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Super funds and eskimos

By Charlie Corbett
 — 1 minute read
They say that selling ice to Eskimos is the most difficult job in the world. I disagree.
They say that selling ice to Eskimos is the most difficult job in the world. I disagree.

The most difficult job in the world must surely be marketing financial services to the general public. Although money is fundamental to our very existence, almost as soon as the topic of finance is brought up, many of us simply switch off. Our eyes glaze over and we start mentally planning our weekends.

Statistics appear to back this up. Despite the introduction of the ground breaking legislation giving genuine choice of fund to Australia's superannuation public, few Australians have taken advantage. According to a recent report from the Association of Superannuation Funds of Australia, a mere 6 per cent of Australians have actively made the choice to change or consolidate their superannuation accounts since the introduction of choice in July 2005.

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Research conducted by the Australian Consumers' Association in November showed there were still over 30 million superannuation accounts in Australia, or 2.6 accounts per member of the workforce. So why aren't Australians exercising their right to plough their own superannuation furrow? Is it because they aren't interested, or is it because super funds simply make it too hard?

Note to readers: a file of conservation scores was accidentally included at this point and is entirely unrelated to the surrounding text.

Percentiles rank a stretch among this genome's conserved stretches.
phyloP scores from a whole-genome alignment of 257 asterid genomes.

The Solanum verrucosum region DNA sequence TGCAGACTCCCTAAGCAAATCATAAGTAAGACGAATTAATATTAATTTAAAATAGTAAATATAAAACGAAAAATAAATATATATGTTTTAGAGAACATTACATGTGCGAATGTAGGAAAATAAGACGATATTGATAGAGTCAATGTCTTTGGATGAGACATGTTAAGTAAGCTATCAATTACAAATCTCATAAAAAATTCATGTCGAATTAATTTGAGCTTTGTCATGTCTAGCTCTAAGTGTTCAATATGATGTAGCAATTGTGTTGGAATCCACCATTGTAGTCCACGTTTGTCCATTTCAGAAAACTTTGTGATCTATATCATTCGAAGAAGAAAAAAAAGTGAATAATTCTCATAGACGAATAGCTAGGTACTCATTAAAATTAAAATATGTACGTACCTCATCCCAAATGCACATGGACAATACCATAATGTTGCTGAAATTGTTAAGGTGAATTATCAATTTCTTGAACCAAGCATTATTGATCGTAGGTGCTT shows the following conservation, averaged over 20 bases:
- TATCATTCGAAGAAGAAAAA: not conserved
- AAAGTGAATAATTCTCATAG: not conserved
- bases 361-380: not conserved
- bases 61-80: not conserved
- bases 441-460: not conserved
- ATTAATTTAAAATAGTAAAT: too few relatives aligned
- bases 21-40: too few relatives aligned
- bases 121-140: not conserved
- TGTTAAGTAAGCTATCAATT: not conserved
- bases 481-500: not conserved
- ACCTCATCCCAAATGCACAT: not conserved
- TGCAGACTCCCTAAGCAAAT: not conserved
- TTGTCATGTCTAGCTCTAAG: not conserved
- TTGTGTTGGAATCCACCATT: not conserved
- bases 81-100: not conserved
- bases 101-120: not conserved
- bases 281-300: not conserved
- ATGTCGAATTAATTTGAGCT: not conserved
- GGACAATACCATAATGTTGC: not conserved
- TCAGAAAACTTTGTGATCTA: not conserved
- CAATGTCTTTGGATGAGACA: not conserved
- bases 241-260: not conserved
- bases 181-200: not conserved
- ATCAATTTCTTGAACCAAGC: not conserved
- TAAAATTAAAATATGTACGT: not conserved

Rice Warner Actuaries favours the latter opinion. It says the superannuation industry's archaic paper-based bureaucracy has led to unnecessary and expensive barriers to members who wish to swap accounts. Superannuation funds must therefore reinvent themselves.

This week's feature shows there are huge opportunities for those funds that can transform their 'archaic' ways and appeal to a wider Australian public. They can do this through effective marketing; by creating a brand identity that will retain existing members and attract new ones at the same time. But this is easier said than done.

The Australian public needs to be tuned in to the potential benefits of moving - or not moving - their savings. This is no easy task. The first job must be to convince them to shift their funds in the first place and the second job must be to make this an efficient, smooth and preferably non-paper-based process.Heading to the Arctic with a sackful of ice might just be the easier option.

The most important marketing tool for super funds, however, remains high returns on their investments. This week's feature examines whether domestic equity markets are finally reaching full value after four years of double-digit returns. More and more funds are looking outside Australia's borders for next year's alpha returns, particularly towards Asia. The Asian bull market is in its ascendancy, but how long can this last and have investors become a smidgen too euphoric?

Super funds and eskimos
They say that selling ice to Eskimos is the most difficult job in the world. I disagree.
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